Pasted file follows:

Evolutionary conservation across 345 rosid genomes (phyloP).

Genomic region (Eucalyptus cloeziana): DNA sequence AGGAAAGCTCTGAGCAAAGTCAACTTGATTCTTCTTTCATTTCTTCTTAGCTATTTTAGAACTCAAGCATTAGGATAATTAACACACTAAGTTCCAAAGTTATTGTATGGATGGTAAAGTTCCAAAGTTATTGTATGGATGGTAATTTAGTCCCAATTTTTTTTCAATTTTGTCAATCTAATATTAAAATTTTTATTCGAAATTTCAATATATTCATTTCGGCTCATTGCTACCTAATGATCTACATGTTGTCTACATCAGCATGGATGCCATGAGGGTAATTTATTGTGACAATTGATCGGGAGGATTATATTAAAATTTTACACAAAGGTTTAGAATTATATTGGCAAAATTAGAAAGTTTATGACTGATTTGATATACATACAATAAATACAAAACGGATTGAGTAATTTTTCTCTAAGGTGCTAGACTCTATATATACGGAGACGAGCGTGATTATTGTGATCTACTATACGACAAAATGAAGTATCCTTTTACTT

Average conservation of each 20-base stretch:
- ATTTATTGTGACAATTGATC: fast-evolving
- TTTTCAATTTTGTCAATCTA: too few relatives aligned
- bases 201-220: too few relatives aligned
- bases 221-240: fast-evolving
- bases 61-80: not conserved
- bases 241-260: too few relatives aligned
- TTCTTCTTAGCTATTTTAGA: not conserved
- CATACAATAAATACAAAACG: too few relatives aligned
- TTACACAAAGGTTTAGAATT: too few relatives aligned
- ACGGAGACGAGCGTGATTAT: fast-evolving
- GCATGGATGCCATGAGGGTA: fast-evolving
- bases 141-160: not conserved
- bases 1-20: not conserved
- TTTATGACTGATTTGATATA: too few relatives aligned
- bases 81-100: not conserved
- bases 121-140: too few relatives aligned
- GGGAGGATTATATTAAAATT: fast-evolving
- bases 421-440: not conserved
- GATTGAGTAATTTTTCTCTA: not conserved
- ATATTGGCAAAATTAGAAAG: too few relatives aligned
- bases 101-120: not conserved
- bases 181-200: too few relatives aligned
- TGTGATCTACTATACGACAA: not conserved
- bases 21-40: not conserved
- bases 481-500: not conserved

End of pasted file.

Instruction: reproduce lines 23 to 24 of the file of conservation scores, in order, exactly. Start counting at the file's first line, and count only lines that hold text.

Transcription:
- ATATTGGCAAAATTAGAAAG: too few relatives aligned
- bases 101-120: not conserved